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September / October 2004

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Can Business and Ethics Coexist?

Illustration by Valerie Williams

Can Business and Ethics Coexist?
UMaine Business School faculty weigh in

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Phil Frederick at Bangor Floral often pays more for his plants than his competitors. He'll shell out as much as $1.50 more for an azalea ordered from a Florida nursery than from a government-subsidized Canadian company or an Ecuadorian grower who heavily uses pesticides and chemical fertilizers to produce bumper crops of lush, green plants.

"If I have a choice — (even if) it does cost me more to carry the green plants that I do — I'd much rather buy locally," he says. "I feel better."

To remain competitive, Frederick says he doesn't pass the extra cost on to customers and he doesn't spend much time thinking about how that compromises profits. "One thing I've learned over the years is that there's always a cost to doing the right thing. I think for some people, it's a conscious choice. For others, money is all that matters," he says.

With a national backdrop of a winner-take-all business environment and stunning instances of corporate corruption, decisions like Frederick's are refreshing examples of a new business ethic engaging greater social responsibility. In recent years, investigations, indictments and trials involving mismanagement within some of our most trusted corporate institutions have shaken Americans' faith in the very companies feeding retirement portfolios and investment accounts. Frederick and business leaders like him are part of a growing business culture trying to counterbalance a helter-skelter free market environment that invites ethical shortcuts in the race to maximize quarterly earnings. Their decisions consider consequences beyond the bottom line.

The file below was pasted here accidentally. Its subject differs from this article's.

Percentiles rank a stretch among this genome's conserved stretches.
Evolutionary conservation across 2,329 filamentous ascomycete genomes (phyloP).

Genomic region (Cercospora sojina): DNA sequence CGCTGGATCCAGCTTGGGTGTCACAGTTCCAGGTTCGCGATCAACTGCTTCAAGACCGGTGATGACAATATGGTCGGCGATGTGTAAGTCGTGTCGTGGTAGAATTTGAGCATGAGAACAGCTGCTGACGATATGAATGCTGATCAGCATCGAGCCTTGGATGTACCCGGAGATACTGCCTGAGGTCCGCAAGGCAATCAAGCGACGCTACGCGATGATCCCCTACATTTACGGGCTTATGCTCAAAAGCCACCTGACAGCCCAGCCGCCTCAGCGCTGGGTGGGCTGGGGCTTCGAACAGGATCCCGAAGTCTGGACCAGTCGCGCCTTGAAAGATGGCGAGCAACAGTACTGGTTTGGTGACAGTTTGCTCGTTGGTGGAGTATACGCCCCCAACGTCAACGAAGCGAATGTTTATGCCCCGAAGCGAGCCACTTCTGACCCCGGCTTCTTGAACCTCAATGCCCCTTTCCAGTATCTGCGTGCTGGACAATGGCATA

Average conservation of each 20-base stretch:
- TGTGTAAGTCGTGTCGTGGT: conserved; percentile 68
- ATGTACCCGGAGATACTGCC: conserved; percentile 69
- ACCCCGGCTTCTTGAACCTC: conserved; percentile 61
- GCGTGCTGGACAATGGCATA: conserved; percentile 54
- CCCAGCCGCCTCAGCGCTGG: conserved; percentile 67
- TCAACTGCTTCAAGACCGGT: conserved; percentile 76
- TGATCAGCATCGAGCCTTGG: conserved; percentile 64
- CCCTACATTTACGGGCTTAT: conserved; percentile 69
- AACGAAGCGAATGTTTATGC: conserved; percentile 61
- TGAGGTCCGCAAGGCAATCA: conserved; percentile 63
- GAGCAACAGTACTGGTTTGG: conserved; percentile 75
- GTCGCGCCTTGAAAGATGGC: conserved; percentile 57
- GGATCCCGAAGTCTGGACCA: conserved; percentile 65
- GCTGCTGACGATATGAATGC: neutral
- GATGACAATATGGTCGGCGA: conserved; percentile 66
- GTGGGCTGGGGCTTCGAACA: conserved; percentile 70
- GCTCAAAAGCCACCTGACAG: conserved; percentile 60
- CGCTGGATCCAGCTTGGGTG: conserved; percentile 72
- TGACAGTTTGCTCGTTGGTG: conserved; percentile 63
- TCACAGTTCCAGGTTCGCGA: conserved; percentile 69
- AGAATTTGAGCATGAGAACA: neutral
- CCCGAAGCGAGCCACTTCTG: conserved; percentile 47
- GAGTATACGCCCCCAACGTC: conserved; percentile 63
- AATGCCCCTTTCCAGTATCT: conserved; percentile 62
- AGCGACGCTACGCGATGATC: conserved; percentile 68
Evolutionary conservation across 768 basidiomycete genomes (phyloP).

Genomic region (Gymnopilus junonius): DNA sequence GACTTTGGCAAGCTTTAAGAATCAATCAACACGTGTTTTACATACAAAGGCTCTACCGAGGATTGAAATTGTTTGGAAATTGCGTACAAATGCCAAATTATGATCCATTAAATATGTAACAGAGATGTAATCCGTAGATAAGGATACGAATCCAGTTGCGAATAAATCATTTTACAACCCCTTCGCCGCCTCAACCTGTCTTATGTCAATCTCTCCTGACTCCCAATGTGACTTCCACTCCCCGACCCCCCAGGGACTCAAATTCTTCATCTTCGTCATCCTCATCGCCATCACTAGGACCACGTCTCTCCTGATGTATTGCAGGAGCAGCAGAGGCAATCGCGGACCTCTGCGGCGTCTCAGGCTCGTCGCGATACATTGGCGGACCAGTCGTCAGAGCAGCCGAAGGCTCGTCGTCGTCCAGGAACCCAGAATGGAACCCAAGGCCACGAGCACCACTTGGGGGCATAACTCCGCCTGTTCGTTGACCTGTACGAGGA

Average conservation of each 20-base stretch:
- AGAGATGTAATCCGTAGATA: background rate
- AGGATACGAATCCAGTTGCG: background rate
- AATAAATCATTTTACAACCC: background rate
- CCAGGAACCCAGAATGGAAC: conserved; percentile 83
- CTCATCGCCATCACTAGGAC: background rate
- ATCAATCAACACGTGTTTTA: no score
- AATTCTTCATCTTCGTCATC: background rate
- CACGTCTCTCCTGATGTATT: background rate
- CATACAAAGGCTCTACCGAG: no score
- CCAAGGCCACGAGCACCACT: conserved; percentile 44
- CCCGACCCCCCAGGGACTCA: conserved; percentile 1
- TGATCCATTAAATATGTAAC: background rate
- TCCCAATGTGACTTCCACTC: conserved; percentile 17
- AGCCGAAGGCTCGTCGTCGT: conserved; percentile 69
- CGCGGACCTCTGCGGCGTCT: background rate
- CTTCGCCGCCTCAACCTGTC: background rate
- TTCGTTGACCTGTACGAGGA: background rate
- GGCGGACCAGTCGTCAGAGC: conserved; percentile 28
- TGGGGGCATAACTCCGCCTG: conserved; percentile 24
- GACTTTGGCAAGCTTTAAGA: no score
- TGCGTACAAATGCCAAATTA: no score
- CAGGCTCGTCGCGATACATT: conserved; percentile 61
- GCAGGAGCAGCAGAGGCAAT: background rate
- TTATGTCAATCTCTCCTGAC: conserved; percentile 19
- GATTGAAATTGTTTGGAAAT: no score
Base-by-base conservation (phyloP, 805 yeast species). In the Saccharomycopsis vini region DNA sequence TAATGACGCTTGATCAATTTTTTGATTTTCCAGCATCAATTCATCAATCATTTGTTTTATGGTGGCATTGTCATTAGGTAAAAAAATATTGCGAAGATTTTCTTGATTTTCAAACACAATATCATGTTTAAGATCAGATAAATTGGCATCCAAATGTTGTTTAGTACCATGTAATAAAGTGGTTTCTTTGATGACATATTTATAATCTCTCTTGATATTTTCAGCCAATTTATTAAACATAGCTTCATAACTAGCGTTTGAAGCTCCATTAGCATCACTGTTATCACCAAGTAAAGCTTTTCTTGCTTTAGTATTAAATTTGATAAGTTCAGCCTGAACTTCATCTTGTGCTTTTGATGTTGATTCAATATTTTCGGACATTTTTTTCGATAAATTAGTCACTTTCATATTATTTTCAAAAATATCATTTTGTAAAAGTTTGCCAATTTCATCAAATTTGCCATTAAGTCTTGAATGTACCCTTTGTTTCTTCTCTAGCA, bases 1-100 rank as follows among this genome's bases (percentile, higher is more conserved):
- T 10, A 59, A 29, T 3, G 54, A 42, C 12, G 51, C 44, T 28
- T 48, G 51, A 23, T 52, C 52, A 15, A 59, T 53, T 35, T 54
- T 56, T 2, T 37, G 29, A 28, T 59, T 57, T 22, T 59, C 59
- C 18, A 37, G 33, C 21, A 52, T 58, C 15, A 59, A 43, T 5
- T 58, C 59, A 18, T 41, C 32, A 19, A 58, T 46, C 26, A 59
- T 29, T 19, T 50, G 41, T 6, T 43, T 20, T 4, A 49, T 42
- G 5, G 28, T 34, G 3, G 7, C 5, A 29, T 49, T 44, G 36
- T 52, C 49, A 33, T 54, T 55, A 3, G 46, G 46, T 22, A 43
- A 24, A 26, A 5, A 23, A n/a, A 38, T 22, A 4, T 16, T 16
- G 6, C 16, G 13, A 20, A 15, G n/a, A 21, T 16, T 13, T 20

In his book The Cheating Culture: Why More Americans Are Doing Wrong to Get Ahead, David Callahan, co-founder of the New York-based Demos think tank, cites two common excuses for unethical business behavior: "everyone else is doing it" and cheating is a way to survive.

But how does the need to get ahead equate to allegations that Enron executives in California cynically manipulated the energy market to generate profit from chaos, then falsified audit reports?

What's happened to old-fashioned ethics in business?

"I don't think you're going to get an easy answer," says University of Maine Assistant Professor of Management Stephanie Welcomer. "It's like asking: Where have our values gone? The question is not when are we going to trust business. It's when are we going to trust each other?" she says. "We've really created this animal."

Ethical behavior isn't as simple as deciding whether to break the law or deceive stockholders, says Roger King, UMaine associate professor of philosophy who teaches business ethics. It's hard to hold to firm ethics without firm personal values.

"Part of my goal is to give students a set of conceptual tools (with which) to reflect on motivations and values, and to see the complexity of a lot of situations," he says. "Many times there's a tendency to oversimplify. That's why they need the tools for analyzing ethics."

Fundamentally, ethics are determined by societal values, adds Ken Nichols, associate professor of public administration, who also teaches ethics in his courses. "The biggest ethical decisions are between right and right, not right and wrong. There are contrasting outcomes and values. That's what we want to introduce to our students."

But some decisions are right and wrong.

"Everyone looks at Enron, Global Crossing, Tyco, Adelphia and WorldCom and says ‘unethical behavior,'" notes Daniel Innis, dean of the UMaine College of Business, Health and Public Policy.

"A lot of people are saying those activities are a sign we need better ethics education at our business schools. I disagree. Those executives knew what they were doing was wrong. They knew the difference, but they chose to do it anyway."

John Mahon, UMaine's John M. Murphy Chair of International Business Policy and Strategy, says too many people ask the wrong question when it comes to balancing business ethics and profitability. "Can I make money and still do the right thing?" he asks. "That's a seductive trap."

Mahon prefers to ask, "What's an ethical rate of return? What's a reasonable profit? No one asks that question," he says. "I believe you can succeed in business and be absolutely ethical. I suggest you don't have to make a choice between doing the right thing and making a ton of money."

by George Manlove
September-October, 2004

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